Different Types of Barbeque All Over the World

When we hear barbeque, we think that it’s a very American thing. True enough, Americans love their barbeque and their barbeque parties, and they are willing to engage in debates about what state prepares the best of each meat and what side dishes are the best. But incidentally, various styles of barbeque have stretched far beyond the US.

The exact history of barbeque is unknown, but because the term comes from “barbacoa,” a word borrowed from the Arawak people of the Caribbean – barbeque probably originated there. Initially, the barbacoa was a wooden frame put up on posts, in which the Arawak people use to steam or smoke food. It was adopted by Spanish colonists, who then spread it to the world.

When we look at a barbeque on its simple state – meat cooked on a heap of wood or charcoal placed on top of a metal pan or pit – it’s within reach of practicality for anyone on earth. Unlike other methods of cooking meat, barbequing doesn’t rely on fancy kitchen gadgets and tools, making it easy to replicate. Countries all over the globe have a distinct barbeque style. Here are some of the popular methods that sprung around the world:

United States – BBQ

Barbeque has been a very American food, and it has been in the United States since the founding of the country. George Washington wrote about going to a barbeque party in 1769. Barbeque is a food enjoyed ever since time immemorial.

However, you can’t treat American barbeque as one particular item. Some parts of the country like North and South Carolina see barbeque as whole-hog pork, but their kinds of sauces are varied. Memphis barbeque is also pork, but pork shoulder sandwiches and ribs take precedence. Kansas uses all types of meat. And there’s Texas, where everyone loves their barbeque in the form of beef, but the state still has four different styles of barbeque. Plus, there’s the term “backyard barbeque,” which refers to grilling meat like burgers and hotdogs while eating out in the backyard with friends and family. Whatever barbeque you enjoy, there’s no one right way to make the American barbeque.

Argentina – Asado


Asado means “roast” in Spanish, and it’s an essential cultural food in Argentina. The asado barbeque is large pieces of meat roasted over a fire. In an Argentinian menu, when you order asado, you get huge slabs of meat (sometimes even whole animals) stretched out and smoked over an open fire pit, along with sides of simple salads, grilled veggies, and chimichurri for dipping. The chimichurri sauce has vinegar, oregano, garlic, onion, oil, pepper, and parsley. They also pair it with salsa criollo, which is made of red bell peppers, tomato, olive oil, and onions. These are often served with free-flowing wine while you’re swapping stories with your family and friends.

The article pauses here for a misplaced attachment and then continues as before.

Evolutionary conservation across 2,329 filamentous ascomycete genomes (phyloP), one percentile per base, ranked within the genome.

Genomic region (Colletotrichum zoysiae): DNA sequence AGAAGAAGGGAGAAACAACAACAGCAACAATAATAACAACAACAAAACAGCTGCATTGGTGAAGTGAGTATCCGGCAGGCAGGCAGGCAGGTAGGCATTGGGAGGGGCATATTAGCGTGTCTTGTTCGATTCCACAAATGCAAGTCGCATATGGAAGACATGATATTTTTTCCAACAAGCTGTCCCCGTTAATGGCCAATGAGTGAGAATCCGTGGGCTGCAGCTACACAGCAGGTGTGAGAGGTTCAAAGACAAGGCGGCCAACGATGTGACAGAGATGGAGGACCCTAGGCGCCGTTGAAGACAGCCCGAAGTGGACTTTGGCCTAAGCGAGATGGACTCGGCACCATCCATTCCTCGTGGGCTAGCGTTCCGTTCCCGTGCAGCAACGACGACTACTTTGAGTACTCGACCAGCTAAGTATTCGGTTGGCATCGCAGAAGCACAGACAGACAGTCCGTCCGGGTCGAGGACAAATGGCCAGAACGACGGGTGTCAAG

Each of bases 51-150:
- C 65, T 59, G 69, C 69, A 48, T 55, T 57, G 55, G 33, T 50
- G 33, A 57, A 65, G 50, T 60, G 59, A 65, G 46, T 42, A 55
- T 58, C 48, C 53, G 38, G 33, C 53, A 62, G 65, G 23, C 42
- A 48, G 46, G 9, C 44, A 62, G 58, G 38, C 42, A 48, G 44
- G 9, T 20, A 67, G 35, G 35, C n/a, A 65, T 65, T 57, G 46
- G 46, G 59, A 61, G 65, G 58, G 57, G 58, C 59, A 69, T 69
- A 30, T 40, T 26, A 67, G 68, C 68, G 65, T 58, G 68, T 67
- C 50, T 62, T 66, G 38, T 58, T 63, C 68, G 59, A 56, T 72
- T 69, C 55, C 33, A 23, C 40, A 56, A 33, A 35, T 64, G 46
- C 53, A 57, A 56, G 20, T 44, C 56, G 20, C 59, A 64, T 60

Korea – Gogigui

An all you can eat Korean barbeque table

In Korean, gogigui literally means “meat roasting,” but it’s better known in other countries only as Korean barbeque. Famous Korean barbeques in the world include bulgogi, which can be made of pork or beef. The meat in bulgogi is marinated first in soy sauce, honey, garlic, pepper, and scallions, and then it’s grilled. What’s to love about Korean barbeque is it’s served with small side dishes like kimchi, bean sprouts, zucchini, and cabbages, and wrapped in a lettuce leaf. It’s a pretty well-rounded meal. The meats are thinly sliced and cooked in a tabletop grill, so you’re grilling as you eat. These meats are washed down with ice cream or soju (Korean rice liquor).

Tandoori – India


In India, the barbeque grilling is done a little more neatly. The meat is not grilled over an open fire, but inside a buried clay called the tandoor. The tandoor is a bell-shaped clay oven in which fire is built. The cook layers wood and charcoal first on the floor of the pot, lights it up with fire, and adds the meat directly on top of the fire. The flames and swirling hot air works to cook the meat, plus the fat dripping on the coals also smoke it, too. Tandoori chicken is one of India’s prominent dishes, though you can use tandoor for cooking any kind of meat or seafood. Tandoori comes with side dishes like basmati rice, naan bread, and cucumber raita sauce.